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View Full Version : What tools do I need to build a subwoofer enclosure?



kronik
03-05-2005, 05:42 PM
# Jigsaw
# Electric drill with bits for pre-drilling screw holes and driving screws
# 3/4" MDF (medium density fiberboard)
# 2" drywall screws
# Panhead sheet metal screws (1/2" and 3/4")
# Carpenter's glue
# Silicon caulk
# Non-hardening rope caulk
# Speaker terminal cup



I purchased a Porter-Cable fixed base router, instead of a jigsaw.
Plan on using my pop's drill.. need to see where his bits are..

The rest of this stuff can be purchased from Lowes' or Home Depot correct? I think because of budget contraints, I'm going to go with 1 12" XXX instead of 2.. I can buy the 2 but my credit card is about to implode so unless I find a good deal on a used one, it'll have to wait a few months.

I take it I can make the cuts myself on the MDF if I buy a router table?

I've never done *ANY* woodwork before so maybe I'd be better off getting them to cut it at the hardware store?

JAZN
03-05-2005, 06:10 PM
I've never done *ANY* woodwork before so maybe I'd be better off getting them to cut it at the hardware store?

not too sure thats a great idea. they guarantee their cuts within 1/4 of an inch, and lets just say they take advantage of that margin of error. u could have them cut it, and if its not perfect u could just sand it down.

kronik
03-05-2005, 06:36 PM
Would I be better just buying a jigsaw as opposed to a router?

joeldirt
03-05-2005, 08:01 PM
Tell you what. Good initiative, but bad judgement from what I have read so far. If you want a box you may as well just buy one from walmart, from the sounds of how yours is going to turn out. YOu want a quality box for quality sound. Even a good sealed box takes some planning, and a jig saw doesnt exactly make the best cuts for precision. YOu can set up a fence so that it cuts a straight line, but even then, that takes planning and measuring to get exact results just like using any other tool. A router and table set up again... If you are strapped for one sub, you will most likely be strapped for a good router table set up. Not to mention if you have little to no experience using a router you may burn the **** out of your router bit trying to cut through the MDF all at once, making it so that it wont cut the MDF what so ever and you will wonder what the hell went wrong. For straight lines go with a cheap skill saw they will give you better results then a jig saw or a router. routers are mainly used for flush cutting, rabit joints, dados, straight cuts for cutting out sub baffles for example, stuff like that. you can get the larger routers for instance like a 3 hp model but that will run you alot of $depending on what one you buy. not to mention the table you get with it. a good once should cost you no les then 150 bucks. that is a cheaper good model that has a solid metal plate, finger for starting free hand cuts, ring inserts for larger and smaller bits etc.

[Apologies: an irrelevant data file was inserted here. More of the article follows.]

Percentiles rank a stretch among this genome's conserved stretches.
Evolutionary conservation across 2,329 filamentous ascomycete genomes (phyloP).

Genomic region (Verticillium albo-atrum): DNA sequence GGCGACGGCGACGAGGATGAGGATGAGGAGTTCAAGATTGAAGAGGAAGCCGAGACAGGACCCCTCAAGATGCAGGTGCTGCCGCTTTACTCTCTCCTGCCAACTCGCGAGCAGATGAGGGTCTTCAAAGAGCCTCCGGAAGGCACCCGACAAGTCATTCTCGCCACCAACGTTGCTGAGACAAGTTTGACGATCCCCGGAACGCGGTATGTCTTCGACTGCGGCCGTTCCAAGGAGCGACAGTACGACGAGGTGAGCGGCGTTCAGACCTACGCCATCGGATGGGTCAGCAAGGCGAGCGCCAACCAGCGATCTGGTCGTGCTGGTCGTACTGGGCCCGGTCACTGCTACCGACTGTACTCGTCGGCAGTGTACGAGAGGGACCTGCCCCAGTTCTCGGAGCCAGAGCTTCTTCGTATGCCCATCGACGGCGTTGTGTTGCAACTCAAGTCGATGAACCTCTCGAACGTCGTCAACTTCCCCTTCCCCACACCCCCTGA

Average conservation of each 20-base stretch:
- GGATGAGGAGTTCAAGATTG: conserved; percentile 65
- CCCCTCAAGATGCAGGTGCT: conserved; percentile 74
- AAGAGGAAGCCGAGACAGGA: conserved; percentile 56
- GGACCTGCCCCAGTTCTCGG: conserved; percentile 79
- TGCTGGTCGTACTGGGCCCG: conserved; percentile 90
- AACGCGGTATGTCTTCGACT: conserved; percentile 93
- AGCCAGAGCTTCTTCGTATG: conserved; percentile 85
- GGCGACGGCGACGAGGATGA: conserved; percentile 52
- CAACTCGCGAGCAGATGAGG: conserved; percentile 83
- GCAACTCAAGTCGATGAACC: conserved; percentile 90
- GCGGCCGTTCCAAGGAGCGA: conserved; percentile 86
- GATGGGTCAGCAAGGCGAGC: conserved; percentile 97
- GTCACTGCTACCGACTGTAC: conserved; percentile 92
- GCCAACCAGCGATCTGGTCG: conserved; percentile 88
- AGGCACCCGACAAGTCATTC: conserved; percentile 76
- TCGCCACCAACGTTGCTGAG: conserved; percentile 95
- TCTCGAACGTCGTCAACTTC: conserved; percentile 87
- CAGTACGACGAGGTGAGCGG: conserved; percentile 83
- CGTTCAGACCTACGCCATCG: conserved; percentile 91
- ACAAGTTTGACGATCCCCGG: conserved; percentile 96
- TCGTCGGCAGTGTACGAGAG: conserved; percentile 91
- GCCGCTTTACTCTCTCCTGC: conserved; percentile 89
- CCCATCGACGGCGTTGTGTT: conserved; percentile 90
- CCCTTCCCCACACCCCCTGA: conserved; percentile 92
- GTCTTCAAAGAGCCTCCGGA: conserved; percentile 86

what I am trying to sasy is. if money is tight.... go with a skill saw they are cheap, and easy to manipulate for straight lines. for the hole cut out you say you already have a router. you canmake a circle jig very easy for the sub cut out, and for your terminal cup, however you dont even need a terminal cup. just drill a hole large enough for your speaker wire to fit through and seal it with caulking. you want your joints to fit snug and square with eachother. I don't know how much experience you have with tools, but by the sound of it you seem to be limited, other wise you wouldnt have posted this question. So I would suggest just buying a box or having someone build it for you. because if you are gona spend the money on the tools to build a piece of crap, you may as well take that money to buy one that is half way decent.

Zombietime
03-05-2005, 08:11 PM